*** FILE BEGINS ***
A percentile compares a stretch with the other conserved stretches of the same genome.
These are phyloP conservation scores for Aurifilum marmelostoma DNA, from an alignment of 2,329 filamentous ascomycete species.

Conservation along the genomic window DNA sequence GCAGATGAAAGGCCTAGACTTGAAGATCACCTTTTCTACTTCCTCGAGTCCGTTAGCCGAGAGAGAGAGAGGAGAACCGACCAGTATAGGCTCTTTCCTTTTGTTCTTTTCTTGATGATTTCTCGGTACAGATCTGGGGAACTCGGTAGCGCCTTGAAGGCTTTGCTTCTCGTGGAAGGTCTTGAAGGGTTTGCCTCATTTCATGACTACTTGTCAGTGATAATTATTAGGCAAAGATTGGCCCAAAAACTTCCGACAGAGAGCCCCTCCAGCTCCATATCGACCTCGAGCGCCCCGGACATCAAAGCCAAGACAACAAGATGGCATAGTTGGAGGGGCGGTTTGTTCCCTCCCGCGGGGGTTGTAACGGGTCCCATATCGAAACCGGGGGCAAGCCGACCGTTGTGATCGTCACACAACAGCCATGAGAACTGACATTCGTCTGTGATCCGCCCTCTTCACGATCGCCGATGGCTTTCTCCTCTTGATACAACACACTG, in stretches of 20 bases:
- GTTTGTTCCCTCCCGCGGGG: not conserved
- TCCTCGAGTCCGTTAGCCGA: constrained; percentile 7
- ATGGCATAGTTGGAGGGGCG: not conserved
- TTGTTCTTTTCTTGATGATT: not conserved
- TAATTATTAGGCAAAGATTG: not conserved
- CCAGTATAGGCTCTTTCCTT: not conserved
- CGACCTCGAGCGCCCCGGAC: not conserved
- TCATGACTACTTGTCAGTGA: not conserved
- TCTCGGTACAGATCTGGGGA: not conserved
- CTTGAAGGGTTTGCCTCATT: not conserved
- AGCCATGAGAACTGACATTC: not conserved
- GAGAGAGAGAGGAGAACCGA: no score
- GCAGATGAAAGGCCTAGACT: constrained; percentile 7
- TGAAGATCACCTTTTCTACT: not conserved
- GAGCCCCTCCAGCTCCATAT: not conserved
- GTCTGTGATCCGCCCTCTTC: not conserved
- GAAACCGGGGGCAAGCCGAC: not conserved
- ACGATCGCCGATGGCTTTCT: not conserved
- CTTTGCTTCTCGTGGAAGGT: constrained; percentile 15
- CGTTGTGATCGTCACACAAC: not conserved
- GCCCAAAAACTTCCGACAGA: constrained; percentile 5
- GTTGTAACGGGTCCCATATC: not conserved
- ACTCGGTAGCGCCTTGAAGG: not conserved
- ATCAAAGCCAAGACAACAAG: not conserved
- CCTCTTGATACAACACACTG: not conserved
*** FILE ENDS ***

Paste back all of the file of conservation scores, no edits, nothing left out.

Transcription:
A percentile compares a stretch with the other conserved stretches of the same genome.
These are phyloP conservation scores for Aurifilum marmelostoma DNA, from an alignment of 2,329 filamentous ascomycete species.

Conservation along the genomic window DNA sequence GCAGATGAAAGGCCTAGACTTGAAGATCACCTTTTCTACTTCCTCGAGTCCGTTAGCCGAGAGAGAGAGAGGAGAACCGACCAGTATAGGCTCTTTCCTTTTGTTCTTTTCTTGATGATTTCTCGGTACAGATCTGGGGAACTCGGTAGCGCCTTGAAGGCTTTGCTTCTCGTGGAAGGTCTTGAAGGGTTTGCCTCATTTCATGACTACTTGTCAGTGATAATTATTAGGCAAAGATTGGCCCAAAAACTTCCGACAGAGAGCCCCTCCAGCTCCATATCGACCTCGAGCGCCCCGGACATCAAAGCCAAGACAACAAGATGGCATAGTTGGAGGGGCGGTTTGTTCCCTCCCGCGGGGGTTGTAACGGGTCCCATATCGAAACCGGGGGCAAGCCGACCGTTGTGATCGTCACACAACAGCCATGAGAACTGACATTCGTCTGTGATCCGCCCTCTTCACGATCGCCGATGGCTTTCTCCTCTTGATACAACACACTG, in stretches of 20 bases:
- GTTTGTTCCCTCCCGCGGGG: not conserved
- TCCTCGAGTCCGTTAGCCGA: constrained; percentile 7
- ATGGCATAGTTGGAGGGGCG: not conserved
- TTGTTCTTTTCTTGATGATT: not conserved
- TAATTATTAGGCAAAGATTG: not conserved
- CCAGTATAGGCTCTTTCCTT: not conserved
- CGACCTCGAGCGCCCCGGAC: not conserved
- TCATGACTACTTGTCAGTGA: not conserved
- TCTCGGTACAGATCTGGGGA: not conserved
- CTTGAAGGGTTTGCCTCATT: not conserved
- AGCCATGAGAACTGACATTC: not conserved
- GAGAGAGAGAGGAGAACCGA: no score
- GCAGATGAAAGGCCTAGACT: constrained; percentile 7
- TGAAGATCACCTTTTCTACT: not conserved
- GAGCCCCTCCAGCTCCATAT: not conserved
- GTCTGTGATCCGCCCTCTTC: not conserved
- GAAACCGGGGGCAAGCCGAC: not conserved
- ACGATCGCCGATGGCTTTCT: not conserved
- CTTTGCTTCTCGTGGAAGGT: constrained; percentile 15
- CGTTGTGATCGTCACACAAC: not conserved
- GCCCAAAAACTTCCGACAGA: constrained; percentile 5
- GTTGTAACGGGTCCCATATC: not conserved
- ACTCGGTAGCGCCTTGAAGG: not conserved
- ATCAAAGCCAAGACAACAAG: not conserved
- CCTCTTGATACAACACACTG: not conserved